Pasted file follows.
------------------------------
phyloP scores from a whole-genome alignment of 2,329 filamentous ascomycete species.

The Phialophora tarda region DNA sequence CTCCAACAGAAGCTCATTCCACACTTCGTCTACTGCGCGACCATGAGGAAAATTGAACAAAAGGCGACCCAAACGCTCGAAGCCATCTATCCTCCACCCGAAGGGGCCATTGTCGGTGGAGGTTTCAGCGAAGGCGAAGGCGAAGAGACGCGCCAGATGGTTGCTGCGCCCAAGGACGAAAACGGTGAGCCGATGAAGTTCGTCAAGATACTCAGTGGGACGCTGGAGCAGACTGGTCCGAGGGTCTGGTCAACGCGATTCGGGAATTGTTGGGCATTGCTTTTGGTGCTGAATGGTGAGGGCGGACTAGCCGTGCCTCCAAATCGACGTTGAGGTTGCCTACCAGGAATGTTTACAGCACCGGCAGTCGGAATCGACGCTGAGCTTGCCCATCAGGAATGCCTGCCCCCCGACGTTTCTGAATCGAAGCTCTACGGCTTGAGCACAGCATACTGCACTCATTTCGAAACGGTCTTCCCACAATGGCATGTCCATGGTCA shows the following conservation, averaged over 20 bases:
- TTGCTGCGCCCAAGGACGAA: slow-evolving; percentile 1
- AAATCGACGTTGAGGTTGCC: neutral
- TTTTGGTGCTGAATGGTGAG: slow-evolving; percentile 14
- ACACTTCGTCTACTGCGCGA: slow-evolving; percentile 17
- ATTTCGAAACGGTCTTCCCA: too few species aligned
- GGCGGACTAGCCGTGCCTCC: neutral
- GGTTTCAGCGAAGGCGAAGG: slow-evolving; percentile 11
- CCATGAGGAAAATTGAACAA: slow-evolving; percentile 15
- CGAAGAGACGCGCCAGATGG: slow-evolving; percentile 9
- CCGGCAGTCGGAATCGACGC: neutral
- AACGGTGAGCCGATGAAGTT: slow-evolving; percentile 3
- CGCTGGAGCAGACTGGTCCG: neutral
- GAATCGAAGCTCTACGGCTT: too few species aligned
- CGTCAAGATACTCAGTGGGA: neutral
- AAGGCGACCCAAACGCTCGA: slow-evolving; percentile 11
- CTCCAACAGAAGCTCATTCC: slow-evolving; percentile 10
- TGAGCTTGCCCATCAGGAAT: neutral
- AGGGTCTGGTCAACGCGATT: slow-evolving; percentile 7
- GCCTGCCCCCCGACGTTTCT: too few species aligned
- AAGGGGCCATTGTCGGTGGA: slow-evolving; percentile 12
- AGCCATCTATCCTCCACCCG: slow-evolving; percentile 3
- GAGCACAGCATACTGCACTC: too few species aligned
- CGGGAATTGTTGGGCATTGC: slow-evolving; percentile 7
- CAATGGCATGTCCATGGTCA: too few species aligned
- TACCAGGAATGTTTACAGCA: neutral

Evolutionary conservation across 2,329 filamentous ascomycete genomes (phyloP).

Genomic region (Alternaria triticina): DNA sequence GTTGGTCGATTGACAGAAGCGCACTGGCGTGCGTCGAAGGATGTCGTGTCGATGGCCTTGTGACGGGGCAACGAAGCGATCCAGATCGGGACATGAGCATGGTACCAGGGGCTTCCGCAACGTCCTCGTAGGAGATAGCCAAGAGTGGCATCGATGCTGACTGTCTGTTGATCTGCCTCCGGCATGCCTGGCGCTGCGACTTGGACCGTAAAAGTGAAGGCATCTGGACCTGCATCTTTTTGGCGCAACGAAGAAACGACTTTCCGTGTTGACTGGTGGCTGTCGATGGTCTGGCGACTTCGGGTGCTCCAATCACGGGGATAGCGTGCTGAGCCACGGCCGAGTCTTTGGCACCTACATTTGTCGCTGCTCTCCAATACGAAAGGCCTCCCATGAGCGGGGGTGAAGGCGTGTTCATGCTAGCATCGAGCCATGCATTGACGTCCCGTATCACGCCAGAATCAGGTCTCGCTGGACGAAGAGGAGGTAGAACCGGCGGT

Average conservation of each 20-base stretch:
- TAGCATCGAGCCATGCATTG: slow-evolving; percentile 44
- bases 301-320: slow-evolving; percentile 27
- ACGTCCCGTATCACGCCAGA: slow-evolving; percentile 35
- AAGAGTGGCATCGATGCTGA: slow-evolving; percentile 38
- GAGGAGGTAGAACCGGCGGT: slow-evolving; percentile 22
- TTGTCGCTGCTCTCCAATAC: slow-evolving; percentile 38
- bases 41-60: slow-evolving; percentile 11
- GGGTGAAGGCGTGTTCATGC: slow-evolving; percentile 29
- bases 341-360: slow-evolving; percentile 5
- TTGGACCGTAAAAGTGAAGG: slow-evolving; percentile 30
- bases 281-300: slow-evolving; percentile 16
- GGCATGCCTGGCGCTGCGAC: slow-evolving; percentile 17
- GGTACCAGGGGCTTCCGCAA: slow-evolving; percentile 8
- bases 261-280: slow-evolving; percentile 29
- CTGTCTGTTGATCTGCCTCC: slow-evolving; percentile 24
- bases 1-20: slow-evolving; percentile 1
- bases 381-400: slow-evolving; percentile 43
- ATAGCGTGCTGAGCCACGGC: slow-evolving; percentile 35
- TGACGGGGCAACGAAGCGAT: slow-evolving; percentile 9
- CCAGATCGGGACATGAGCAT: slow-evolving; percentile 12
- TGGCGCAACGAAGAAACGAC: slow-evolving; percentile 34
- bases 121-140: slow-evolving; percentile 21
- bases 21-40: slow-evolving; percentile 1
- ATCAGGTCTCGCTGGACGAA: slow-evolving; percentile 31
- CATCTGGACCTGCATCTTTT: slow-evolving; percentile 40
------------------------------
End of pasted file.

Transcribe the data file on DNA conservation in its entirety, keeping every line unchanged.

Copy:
phyloP scores from a whole-genome alignment of 2,329 filamentous ascomycete species.

The Phialophora tarda region DNA sequence CTCCAACAGAAGCTCATTCCACACTTCGTCTACTGCGCGACCATGAGGAAAATTGAACAAAAGGCGACCCAAACGCTCGAAGCCATCTATCCTCCACCCGAAGGGGCCATTGTCGGTGGAGGTTTCAGCGAAGGCGAAGGCGAAGAGACGCGCCAGATGGTTGCTGCGCCCAAGGACGAAAACGGTGAGCCGATGAAGTTCGTCAAGATACTCAGTGGGACGCTGGAGCAGACTGGTCCGAGGGTCTGGTCAACGCGATTCGGGAATTGTTGGGCATTGCTTTTGGTGCTGAATGGTGAGGGCGGACTAGCCGTGCCTCCAAATCGACGTTGAGGTTGCCTACCAGGAATGTTTACAGCACCGGCAGTCGGAATCGACGCTGAGCTTGCCCATCAGGAATGCCTGCCCCCCGACGTTTCTGAATCGAAGCTCTACGGCTTGAGCACAGCATACTGCACTCATTTCGAAACGGTCTTCCCACAATGGCATGTCCATGGTCA shows the following conservation, averaged over 20 bases:
- TTGCTGCGCCCAAGGACGAA: slow-evolving; percentile 1
- AAATCGACGTTGAGGTTGCC: neutral
- TTTTGGTGCTGAATGGTGAG: slow-evolving; percentile 14
- ACACTTCGTCTACTGCGCGA: slow-evolving; percentile 17
- ATTTCGAAACGGTCTTCCCA: too few species aligned
- GGCGGACTAGCCGTGCCTCC: neutral
- GGTTTCAGCGAAGGCGAAGG: slow-evolving; percentile 11
- CCATGAGGAAAATTGAACAA: slow-evolving; percentile 15
- CGAAGAGACGCGCCAGATGG: slow-evolving; percentile 9
- CCGGCAGTCGGAATCGACGC: neutral
- AACGGTGAGCCGATGAAGTT: slow-evolving; percentile 3
- CGCTGGAGCAGACTGGTCCG: neutral
- GAATCGAAGCTCTACGGCTT: too few species aligned
- CGTCAAGATACTCAGTGGGA: neutral
- AAGGCGACCCAAACGCTCGA: slow-evolving; percentile 11
- CTCCAACAGAAGCTCATTCC: slow-evolving; percentile 10
- TGAGCTTGCCCATCAGGAAT: neutral
- AGGGTCTGGTCAACGCGATT: slow-evolving; percentile 7
- GCCTGCCCCCCGACGTTTCT: too few species aligned
- AAGGGGCCATTGTCGGTGGA: slow-evolving; percentile 12
- AGCCATCTATCCTCCACCCG: slow-evolving; percentile 3
- GAGCACAGCATACTGCACTC: too few species aligned
- CGGGAATTGTTGGGCATTGC: slow-evolving; percentile 7
- CAATGGCATGTCCATGGTCA: too few species aligned
- TACCAGGAATGTTTACAGCA: neutral

Evolutionary conservation across 2,329 filamentous ascomycete genomes (phyloP).

Genomic region (Alternaria triticina): DNA sequence GTTGGTCGATTGACAGAAGCGCACTGGCGTGCGTCGAAGGATGTCGTGTCGATGGCCTTGTGACGGGGCAACGAAGCGATCCAGATCGGGACATGAGCATGGTACCAGGGGCTTCCGCAACGTCCTCGTAGGAGATAGCCAAGAGTGGCATCGATGCTGACTGTCTGTTGATCTGCCTCCGGCATGCCTGGCGCTGCGACTTGGACCGTAAAAGTGAAGGCATCTGGACCTGCATCTTTTTGGCGCAACGAAGAAACGACTTTCCGTGTTGACTGGTGGCTGTCGATGGTCTGGCGACTTCGGGTGCTCCAATCACGGGGATAGCGTGCTGAGCCACGGCCGAGTCTTTGGCACCTACATTTGTCGCTGCTCTCCAATACGAAAGGCCTCCCATGAGCGGGGGTGAAGGCGTGTTCATGCTAGCATCGAGCCATGCATTGACGTCCCGTATCACGCCAGAATCAGGTCTCGCTGGACGAAGAGGAGGTAGAACCGGCGGT

Average conservation of each 20-base stretch:
- TAGCATCGAGCCATGCATTG: slow-evolving; percentile 44
- bases 301-320: slow-evolving; percentile 27
- ACGTCCCGTATCACGCCAGA: slow-evolving; percentile 35
- AAGAGTGGCATCGATGCTGA: slow-evolving; percentile 38
- GAGGAGGTAGAACCGGCGGT: slow-evolving; percentile 22
- TTGTCGCTGCTCTCCAATAC: slow-evolving; percentile 38
- bases 41-60: slow-evolving; percentile 11
- GGGTGAAGGCGTGTTCATGC: slow-evolving; percentile 29
- bases 341-360: slow-evolving; percentile 5
- TTGGACCGTAAAAGTGAAGG: slow-evolving; percentile 30
- bases 281-300: slow-evolving; percentile 16
- GGCATGCCTGGCGCTGCGAC: slow-evolving; percentile 17
- GGTACCAGGGGCTTCCGCAA: slow-evolving; percentile 8
- bases 261-280: slow-evolving; percentile 29
- CTGTCTGTTGATCTGCCTCC: slow-evolving; percentile 24
- bases 1-20: slow-evolving; percentile 1
- bases 381-400: slow-evolving; percentile 43
- ATAGCGTGCTGAGCCACGGC: slow-evolving; percentile 35
- TGACGGGGCAACGAAGCGAT: slow-evolving; percentile 9
- CCAGATCGGGACATGAGCAT: slow-evolving; percentile 12
- TGGCGCAACGAAGAAACGAC: slow-evolving; percentile 34
- bases 121-140: slow-evolving; percentile 21
- bases 21-40: slow-evolving; percentile 1
- ATCAGGTCTCGCTGGACGAA: slow-evolving; percentile 31
- CATCTGGACCTGCATCTTTT: slow-evolving; percentile 40